Comic reliefs

The thrill of leafing through comic books was a joy indescribable.

Many years ago, when I was a teenager, and walking with my father in the neighbourhood park, we stopped to rest on a bench. The bench was already occupied by a couple of old men who were discussing how unread the younger generation was. Suddenly, one of them turned to me and asked, “Have you read Kalidasa’s Shakuntala?” When I replied in the affirmative, he was quite amazed.

“Really?” he exclaimed. “Have you read the original Sanskrit or a translated version?” “I have read the Amar Chitra Katha comic,” I explained innocently. He practically had a fit!

I have adored comics all my life and still do. Once an uncle visited us and he brought with him the best gift we children have ever received - his own collection of Phantom and Mandrake comics - all old editions containing stories we had never read before.

At nine years of age, such a gift lifted me straight to heaven! The thrill of leafing through the carefully preserved comic books and reading the fascinating and fanciful stories was a joy indescribable.

Even though I knew the comic characters were all imaginary, I still believed them to be real. Whether it was Casper the Friendly Ghost or Wendy the Good Little Witch or Superman or Archie and Jughead - they were all my favourites. In later years, we used to read small pocket comic books containing school stories, war stories and love stories.

Then came the big sized Tin Tin and Asterix comics which were in a class by themselves. Amar Chitra Katha comics were advertised as the only comics welcome in schools and sure enough, they were welcome. In fact, I remember several teachers who used to borrow them from us children to read during their free periods.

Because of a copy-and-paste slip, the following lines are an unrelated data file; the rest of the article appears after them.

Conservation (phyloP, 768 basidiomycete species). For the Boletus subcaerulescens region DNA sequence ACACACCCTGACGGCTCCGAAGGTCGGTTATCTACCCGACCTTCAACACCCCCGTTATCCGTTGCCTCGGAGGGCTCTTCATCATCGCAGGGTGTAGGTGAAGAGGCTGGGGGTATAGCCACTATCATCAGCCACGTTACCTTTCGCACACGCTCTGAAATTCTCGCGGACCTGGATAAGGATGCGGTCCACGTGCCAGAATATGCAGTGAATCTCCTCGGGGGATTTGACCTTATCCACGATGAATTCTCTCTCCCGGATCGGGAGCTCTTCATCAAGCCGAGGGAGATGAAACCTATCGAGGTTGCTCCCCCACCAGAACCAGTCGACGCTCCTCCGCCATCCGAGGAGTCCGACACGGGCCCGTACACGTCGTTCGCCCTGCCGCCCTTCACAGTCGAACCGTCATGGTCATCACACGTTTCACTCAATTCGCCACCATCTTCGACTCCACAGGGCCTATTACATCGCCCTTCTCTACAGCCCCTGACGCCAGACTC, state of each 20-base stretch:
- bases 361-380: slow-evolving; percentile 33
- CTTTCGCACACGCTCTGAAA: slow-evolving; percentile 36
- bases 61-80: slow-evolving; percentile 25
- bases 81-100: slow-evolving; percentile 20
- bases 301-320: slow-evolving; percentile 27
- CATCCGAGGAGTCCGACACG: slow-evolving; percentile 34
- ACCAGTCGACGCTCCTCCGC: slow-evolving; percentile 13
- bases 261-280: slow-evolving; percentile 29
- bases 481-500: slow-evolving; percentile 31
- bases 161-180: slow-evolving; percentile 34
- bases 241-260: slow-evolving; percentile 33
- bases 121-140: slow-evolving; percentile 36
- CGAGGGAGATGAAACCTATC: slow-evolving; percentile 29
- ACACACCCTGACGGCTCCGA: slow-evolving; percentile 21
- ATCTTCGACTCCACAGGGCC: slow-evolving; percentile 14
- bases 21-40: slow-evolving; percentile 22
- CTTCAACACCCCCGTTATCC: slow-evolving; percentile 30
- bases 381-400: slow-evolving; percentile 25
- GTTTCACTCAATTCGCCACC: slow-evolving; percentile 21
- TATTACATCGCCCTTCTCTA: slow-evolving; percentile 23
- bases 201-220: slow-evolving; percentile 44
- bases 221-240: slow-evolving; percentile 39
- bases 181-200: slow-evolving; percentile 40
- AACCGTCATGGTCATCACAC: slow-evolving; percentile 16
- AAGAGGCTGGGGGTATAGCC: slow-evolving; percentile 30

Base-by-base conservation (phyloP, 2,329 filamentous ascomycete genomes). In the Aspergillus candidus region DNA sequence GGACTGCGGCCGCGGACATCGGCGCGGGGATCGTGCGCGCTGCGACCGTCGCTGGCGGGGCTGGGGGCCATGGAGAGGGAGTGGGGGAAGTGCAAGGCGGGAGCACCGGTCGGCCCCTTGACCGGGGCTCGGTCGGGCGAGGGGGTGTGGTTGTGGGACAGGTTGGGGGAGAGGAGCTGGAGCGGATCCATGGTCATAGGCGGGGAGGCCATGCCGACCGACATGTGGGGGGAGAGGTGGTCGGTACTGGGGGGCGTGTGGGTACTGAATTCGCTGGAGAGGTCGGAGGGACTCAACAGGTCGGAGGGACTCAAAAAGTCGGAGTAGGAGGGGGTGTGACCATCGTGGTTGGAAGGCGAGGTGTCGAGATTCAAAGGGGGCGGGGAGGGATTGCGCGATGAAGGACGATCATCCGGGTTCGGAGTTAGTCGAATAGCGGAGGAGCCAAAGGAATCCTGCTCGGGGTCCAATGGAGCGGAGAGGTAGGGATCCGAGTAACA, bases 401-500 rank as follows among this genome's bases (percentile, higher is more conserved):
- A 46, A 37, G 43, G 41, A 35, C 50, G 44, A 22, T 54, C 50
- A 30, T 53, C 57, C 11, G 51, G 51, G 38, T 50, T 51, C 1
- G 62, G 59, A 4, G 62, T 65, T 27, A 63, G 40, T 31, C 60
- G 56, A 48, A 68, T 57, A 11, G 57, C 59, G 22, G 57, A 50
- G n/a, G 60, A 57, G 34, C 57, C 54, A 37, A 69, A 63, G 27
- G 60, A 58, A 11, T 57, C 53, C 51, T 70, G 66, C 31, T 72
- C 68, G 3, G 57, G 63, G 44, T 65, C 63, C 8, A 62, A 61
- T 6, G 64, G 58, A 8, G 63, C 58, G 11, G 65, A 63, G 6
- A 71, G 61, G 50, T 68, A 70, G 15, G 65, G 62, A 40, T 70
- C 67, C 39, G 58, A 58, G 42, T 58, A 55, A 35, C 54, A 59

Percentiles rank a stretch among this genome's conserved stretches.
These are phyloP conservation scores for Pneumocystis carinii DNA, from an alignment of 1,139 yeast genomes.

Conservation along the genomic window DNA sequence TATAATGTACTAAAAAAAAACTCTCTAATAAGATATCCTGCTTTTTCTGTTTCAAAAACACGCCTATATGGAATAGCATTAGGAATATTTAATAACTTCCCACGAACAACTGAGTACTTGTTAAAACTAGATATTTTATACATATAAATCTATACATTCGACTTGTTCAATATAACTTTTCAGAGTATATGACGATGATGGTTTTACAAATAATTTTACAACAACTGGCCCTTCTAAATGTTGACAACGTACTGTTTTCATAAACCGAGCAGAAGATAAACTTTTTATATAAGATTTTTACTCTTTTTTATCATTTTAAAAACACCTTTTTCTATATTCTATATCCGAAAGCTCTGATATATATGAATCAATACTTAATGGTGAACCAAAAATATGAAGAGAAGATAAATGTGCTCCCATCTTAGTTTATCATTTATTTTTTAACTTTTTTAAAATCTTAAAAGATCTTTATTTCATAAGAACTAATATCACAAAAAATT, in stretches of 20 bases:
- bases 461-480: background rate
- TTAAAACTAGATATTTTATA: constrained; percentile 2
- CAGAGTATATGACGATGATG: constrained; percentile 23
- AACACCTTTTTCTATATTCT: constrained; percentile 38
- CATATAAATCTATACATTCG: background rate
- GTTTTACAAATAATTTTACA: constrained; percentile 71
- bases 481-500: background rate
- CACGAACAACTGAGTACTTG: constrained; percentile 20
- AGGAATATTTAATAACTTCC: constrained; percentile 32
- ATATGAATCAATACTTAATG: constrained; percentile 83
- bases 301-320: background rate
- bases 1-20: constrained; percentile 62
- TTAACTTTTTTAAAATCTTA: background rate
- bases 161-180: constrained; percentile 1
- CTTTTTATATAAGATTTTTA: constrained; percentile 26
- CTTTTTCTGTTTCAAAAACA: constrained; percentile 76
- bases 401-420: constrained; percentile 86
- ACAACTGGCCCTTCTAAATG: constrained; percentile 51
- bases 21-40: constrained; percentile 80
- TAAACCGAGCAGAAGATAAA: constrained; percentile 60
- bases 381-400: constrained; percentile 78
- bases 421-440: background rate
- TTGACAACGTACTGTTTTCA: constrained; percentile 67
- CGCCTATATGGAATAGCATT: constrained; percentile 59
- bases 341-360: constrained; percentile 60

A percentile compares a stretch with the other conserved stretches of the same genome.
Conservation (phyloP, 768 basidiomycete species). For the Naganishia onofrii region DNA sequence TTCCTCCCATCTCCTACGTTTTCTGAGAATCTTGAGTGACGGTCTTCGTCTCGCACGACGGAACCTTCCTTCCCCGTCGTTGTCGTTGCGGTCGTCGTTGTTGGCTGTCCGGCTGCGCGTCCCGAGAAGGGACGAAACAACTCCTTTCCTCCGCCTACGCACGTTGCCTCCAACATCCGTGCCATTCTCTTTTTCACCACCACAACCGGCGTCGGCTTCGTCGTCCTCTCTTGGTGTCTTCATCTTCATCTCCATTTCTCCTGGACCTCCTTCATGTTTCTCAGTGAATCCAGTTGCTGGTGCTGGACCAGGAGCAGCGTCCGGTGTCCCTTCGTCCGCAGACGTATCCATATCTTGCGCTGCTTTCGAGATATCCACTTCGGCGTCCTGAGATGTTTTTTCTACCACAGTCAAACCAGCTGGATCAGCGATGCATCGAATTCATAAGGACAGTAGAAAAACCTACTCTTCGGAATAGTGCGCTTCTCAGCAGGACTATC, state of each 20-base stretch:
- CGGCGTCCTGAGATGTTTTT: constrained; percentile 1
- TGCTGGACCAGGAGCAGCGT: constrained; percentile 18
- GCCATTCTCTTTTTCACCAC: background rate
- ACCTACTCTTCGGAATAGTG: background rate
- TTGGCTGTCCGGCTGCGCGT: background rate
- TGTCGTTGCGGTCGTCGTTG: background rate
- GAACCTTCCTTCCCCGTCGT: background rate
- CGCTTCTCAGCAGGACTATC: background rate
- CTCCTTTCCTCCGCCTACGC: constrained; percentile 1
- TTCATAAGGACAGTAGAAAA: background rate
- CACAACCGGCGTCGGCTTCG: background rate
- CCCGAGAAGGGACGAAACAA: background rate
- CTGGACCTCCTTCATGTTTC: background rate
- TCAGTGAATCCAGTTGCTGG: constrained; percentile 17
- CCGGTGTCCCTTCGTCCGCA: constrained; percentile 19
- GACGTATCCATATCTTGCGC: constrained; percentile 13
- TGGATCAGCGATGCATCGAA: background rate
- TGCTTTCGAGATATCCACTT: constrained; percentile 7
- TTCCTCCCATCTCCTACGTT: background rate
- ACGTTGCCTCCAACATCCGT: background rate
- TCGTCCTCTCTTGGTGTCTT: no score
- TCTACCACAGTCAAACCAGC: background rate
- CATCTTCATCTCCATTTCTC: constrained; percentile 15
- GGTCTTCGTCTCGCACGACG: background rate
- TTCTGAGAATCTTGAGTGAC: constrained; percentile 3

Today the comics I devour are the newspaper strips.

There is much wisdom in cartoon strips. In fact, to be a cartoonist, you have to be not only an excellent artist with a sense of humour, but you also have to have a philosophical bent of mind. Many great truths are expounded in these strips sugar-coated with humour to make them palatable. In one, a father advises his son saying, “I don’t want you to make the same mistakes that I did.”

The son replies, “Don’t worry. I’ll make my own.” How true it is that we try to protect and shield our children from failure and disappointment without realising that making mistakes is inevitable and the best way to learn.

In another strip, a teenager bemoans, “The holidays are almost over and I haven’t finished doing all the nothing I wanted to.” How right he is! Holidays are meant for relaxation, rewinding and recharging which basically means doing nothing! One mother advises her daughter, “Always look for the best in people even if you have to use a magnifying glass!” True again! The other day I read a strip in which the impecunious husband tells his wife, “This Christmas, let’s just exchange glances.” Ha ha!

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